In his annual address to the Chamber of Commerce of Southwest Indiana, Mayor Jonathan Weinzapfel acknowledged the city was facing what he called “some tough decisions” about how and where to spend city funds. Among those decisions were the antiquated neighborhood pools: Tepe, Howell, Anthony Oates, Garvin, Helfrich, and Lorraine. “What happens to them in the future will have a huge impact on our quality of life,” Weinzapfel said at the chamber breakfast on Oct. 24, 2007. That impact, Weinzapfel contended, would occur after the city’s business community worked with him “to create an Evansville that future generations will be excited to call home.”
Weinzapfel’s words came after Tepe and Howell pools were closed in 2006 due to their poor condition. (Tepe leaked more than 706,000 gallons monthly.) The pools sat closed for three years as local leaders tossed around ideas. Weinzapfel appointed an aquatics task force, a group of business leaders charged to find the best spots for two new regional pools. 2010 marks the first full summer the new pools, one on the West Side at Howell Park and a second on the South Side at Bellemeade Park, will make a splash.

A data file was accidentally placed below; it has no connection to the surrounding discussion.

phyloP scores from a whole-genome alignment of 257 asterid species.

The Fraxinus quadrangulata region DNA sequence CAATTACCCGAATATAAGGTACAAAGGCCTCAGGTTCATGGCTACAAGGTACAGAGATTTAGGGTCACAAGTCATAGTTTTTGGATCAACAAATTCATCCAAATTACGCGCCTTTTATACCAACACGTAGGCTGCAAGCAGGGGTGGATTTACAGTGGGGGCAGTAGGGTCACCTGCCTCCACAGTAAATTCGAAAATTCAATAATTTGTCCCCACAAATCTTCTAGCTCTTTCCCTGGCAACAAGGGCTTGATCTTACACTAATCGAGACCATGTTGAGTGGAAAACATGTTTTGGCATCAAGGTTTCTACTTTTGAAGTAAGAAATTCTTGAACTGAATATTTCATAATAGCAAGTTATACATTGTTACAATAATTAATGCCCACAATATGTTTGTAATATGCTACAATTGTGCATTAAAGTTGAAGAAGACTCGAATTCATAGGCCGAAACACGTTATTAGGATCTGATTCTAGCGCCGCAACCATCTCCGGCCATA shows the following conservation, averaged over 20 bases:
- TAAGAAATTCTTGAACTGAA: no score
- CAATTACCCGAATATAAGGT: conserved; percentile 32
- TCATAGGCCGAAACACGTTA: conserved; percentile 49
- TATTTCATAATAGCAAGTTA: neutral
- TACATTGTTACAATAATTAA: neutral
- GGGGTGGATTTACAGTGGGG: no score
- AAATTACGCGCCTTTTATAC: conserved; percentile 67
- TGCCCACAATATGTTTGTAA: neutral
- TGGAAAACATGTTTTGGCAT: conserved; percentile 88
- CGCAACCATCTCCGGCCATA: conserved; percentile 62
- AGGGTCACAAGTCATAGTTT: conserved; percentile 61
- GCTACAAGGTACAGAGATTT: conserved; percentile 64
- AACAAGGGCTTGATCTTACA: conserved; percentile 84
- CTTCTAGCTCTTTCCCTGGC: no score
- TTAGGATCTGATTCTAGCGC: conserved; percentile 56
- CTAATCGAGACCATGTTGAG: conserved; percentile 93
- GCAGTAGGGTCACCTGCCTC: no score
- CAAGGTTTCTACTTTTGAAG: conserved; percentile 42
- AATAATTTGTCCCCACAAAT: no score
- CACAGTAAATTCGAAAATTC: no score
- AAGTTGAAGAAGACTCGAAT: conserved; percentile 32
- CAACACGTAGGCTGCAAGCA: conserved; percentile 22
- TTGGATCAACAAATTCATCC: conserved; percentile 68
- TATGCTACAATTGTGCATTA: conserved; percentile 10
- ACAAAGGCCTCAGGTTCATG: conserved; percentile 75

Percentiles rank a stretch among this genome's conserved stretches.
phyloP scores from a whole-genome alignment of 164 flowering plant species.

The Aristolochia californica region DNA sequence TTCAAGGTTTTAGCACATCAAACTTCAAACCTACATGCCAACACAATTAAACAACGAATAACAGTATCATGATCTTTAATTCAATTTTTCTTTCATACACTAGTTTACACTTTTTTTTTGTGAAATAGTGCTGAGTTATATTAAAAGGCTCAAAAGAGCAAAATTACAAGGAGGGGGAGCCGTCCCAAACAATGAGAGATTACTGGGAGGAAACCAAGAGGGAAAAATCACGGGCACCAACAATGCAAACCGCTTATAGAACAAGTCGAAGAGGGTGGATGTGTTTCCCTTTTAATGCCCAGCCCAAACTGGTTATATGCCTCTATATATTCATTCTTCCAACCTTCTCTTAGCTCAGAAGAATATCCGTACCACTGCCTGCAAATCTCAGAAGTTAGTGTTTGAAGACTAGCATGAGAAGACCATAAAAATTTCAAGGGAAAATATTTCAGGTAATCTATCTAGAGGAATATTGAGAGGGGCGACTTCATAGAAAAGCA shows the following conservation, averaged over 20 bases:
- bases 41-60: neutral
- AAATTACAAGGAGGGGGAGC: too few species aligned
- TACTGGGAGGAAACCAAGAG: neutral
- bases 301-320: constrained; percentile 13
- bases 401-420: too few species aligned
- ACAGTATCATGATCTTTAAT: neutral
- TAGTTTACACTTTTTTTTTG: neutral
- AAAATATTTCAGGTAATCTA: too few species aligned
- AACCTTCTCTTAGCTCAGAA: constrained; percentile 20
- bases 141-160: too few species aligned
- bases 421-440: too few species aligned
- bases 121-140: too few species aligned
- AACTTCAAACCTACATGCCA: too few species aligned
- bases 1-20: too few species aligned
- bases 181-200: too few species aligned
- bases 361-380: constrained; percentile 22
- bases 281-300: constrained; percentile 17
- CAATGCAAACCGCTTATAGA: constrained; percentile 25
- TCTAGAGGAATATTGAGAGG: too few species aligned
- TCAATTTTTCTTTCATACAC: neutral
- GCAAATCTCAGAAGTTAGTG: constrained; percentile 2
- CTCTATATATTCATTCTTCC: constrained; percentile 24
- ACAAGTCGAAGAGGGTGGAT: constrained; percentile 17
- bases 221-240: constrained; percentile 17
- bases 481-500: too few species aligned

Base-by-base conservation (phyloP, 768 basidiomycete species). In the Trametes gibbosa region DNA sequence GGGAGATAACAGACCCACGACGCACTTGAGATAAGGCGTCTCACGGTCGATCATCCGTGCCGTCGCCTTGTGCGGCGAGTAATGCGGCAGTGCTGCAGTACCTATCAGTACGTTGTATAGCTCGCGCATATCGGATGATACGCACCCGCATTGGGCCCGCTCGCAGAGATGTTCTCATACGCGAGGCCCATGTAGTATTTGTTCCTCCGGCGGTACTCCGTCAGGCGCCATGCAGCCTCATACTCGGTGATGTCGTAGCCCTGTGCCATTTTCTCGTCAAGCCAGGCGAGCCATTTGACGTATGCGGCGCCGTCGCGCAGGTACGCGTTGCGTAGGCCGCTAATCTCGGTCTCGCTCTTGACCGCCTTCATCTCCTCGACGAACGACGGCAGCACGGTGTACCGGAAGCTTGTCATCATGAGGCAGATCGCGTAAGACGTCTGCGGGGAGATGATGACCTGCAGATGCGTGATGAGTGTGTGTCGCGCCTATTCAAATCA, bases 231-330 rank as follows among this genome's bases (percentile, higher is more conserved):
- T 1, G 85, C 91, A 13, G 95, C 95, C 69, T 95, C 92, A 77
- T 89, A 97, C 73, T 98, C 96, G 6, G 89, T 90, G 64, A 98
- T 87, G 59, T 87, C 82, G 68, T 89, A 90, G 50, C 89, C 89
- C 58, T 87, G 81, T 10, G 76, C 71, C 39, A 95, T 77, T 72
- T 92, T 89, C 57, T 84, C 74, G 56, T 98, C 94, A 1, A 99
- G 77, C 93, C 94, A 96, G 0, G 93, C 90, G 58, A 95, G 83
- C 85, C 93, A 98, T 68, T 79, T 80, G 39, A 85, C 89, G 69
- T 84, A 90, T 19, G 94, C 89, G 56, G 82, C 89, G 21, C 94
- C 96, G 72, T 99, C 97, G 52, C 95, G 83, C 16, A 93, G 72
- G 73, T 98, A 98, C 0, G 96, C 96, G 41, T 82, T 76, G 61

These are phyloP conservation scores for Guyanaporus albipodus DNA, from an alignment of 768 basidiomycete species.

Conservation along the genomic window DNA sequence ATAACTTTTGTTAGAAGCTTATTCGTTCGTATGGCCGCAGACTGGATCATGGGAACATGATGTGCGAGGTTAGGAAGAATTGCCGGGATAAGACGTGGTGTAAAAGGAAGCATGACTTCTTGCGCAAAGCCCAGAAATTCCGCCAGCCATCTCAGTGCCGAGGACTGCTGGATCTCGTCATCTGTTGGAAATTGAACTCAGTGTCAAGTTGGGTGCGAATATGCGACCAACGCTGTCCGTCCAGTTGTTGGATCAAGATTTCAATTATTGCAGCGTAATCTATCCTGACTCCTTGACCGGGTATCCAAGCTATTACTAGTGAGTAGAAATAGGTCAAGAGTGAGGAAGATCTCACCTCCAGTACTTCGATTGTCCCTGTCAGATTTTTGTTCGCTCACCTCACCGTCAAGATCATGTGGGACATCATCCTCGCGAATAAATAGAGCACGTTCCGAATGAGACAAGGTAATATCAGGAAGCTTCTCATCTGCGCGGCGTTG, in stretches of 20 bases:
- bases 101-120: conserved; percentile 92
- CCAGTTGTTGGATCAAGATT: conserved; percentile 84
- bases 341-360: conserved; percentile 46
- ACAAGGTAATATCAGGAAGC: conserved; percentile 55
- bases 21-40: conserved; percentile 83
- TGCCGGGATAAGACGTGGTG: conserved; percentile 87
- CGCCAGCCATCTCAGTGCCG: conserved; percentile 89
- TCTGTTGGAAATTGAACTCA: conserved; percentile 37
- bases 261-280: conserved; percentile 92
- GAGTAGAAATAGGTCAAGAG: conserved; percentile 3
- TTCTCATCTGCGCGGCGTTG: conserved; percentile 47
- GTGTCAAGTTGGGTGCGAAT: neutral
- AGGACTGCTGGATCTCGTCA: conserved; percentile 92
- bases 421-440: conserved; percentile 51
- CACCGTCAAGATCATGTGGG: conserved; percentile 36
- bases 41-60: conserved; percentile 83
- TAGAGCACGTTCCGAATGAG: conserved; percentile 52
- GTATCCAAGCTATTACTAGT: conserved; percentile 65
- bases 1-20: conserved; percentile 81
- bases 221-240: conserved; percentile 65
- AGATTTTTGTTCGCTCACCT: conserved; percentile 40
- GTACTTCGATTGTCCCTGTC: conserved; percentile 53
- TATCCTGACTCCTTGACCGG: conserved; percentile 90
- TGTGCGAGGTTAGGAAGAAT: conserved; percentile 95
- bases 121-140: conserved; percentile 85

The city allotted $5.8 million in 2008 for the construction of those new, identical pools — $2.9 million each — featuring a 150-foot waterslide, eight swimming lanes, and a zero-depth beach entry. The former locations closed due to outdated technology, but these pools were built with the future in mind. For example, each pool has an ultraviolet disinfection system — a means to clear micro-organisms that are difficult or impossible to destroy with chemicals. “I am pleased we are incorporating state-of-the-art technology in these new pools,” said Weinzapfel at the 2008 groundbreaking, “which is more environmentally friendly.” The pool technology works to make swimming facilities healthy environments, giving citizens another reason to relax poolside.
For more information on the city’s pools, visit www.evansvillegov.org.